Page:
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Self-TransformationsFoucault, Ethics, and Normalized Bodies$
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Cressida J. Heyes

Print publication date: 2007

Print ISBN-13: 9780195310535

Published to Oxford Scholarship Online: September 2007

DOI: 10.1093/acprof:oso/9780195310535.001.0001

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Somaesthetics for the Normalized Body

Somaesthetics for the Normalized Body

Chapter:
(p.111) 5 Somaesthetics for the Normalized Body
Source:
Self-Transformations
Author(s):

Cressida J. Heyes (Contributor Webpage)

Publisher:
Oxford University Press
DOI:10.1093/acprof:oso/9780195310535.003.0006

This chapter spells out how we might work on our embodied selves in ways that advance our freedom. To make this work, it is necessary to return to Michel Foucault's later writing, and reconstruct in its most useful form the kind of ethics he endorses as well as the underdeveloped possibilities for a normatively inflected politics of the body to which it might inspire. Specifically, this chapter argues for what Richard Shusterman has termed “somaesthetics” as strategies of resistance to normalization. Examples of dieting or cosmetic surgeries demonstrate how asketic language is superficially deployed against normalization when in fact it often reinforces it. Finally, this chapter articulates some practices of working on oneself as an embodied subject that refuse the habituated trajectories of normalization and gesture toward an art of living which greater embodies freedom.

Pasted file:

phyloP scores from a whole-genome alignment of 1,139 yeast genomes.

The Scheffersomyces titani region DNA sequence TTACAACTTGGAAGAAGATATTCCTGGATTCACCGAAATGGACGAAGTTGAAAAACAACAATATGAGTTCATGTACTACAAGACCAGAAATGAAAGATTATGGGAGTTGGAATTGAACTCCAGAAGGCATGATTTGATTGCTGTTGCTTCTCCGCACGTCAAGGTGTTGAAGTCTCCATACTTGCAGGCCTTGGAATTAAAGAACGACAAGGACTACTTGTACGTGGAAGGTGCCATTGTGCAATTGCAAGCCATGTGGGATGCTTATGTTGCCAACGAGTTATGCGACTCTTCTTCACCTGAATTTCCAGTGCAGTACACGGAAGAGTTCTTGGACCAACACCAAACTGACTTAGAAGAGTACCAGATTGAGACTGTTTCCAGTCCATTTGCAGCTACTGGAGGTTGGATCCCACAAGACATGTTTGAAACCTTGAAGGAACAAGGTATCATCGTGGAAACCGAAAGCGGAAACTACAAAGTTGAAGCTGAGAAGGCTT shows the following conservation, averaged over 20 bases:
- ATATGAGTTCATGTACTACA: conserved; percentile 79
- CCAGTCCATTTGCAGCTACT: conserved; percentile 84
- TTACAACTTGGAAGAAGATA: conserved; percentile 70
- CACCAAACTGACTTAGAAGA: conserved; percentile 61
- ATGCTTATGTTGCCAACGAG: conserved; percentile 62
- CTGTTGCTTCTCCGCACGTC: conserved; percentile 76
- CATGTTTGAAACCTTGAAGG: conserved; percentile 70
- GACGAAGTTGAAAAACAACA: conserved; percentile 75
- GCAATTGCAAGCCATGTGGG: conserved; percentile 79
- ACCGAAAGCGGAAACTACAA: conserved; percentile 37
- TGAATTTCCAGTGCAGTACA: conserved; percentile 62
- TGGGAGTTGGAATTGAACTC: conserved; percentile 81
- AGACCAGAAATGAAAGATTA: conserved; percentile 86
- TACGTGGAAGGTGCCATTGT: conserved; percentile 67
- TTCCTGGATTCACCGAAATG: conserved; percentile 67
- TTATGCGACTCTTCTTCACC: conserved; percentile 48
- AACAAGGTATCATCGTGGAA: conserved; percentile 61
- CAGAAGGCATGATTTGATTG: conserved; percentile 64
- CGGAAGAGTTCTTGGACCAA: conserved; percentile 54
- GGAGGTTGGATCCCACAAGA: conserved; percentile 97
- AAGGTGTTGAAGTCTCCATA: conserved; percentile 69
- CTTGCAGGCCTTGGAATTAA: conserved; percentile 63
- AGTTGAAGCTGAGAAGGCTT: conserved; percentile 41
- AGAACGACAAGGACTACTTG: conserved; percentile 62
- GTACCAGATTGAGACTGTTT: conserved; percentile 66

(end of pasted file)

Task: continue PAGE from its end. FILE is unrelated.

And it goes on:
Keywords:   somaesthetics, Michel Foucault, normalization, self, normalized body, ethics, feminism

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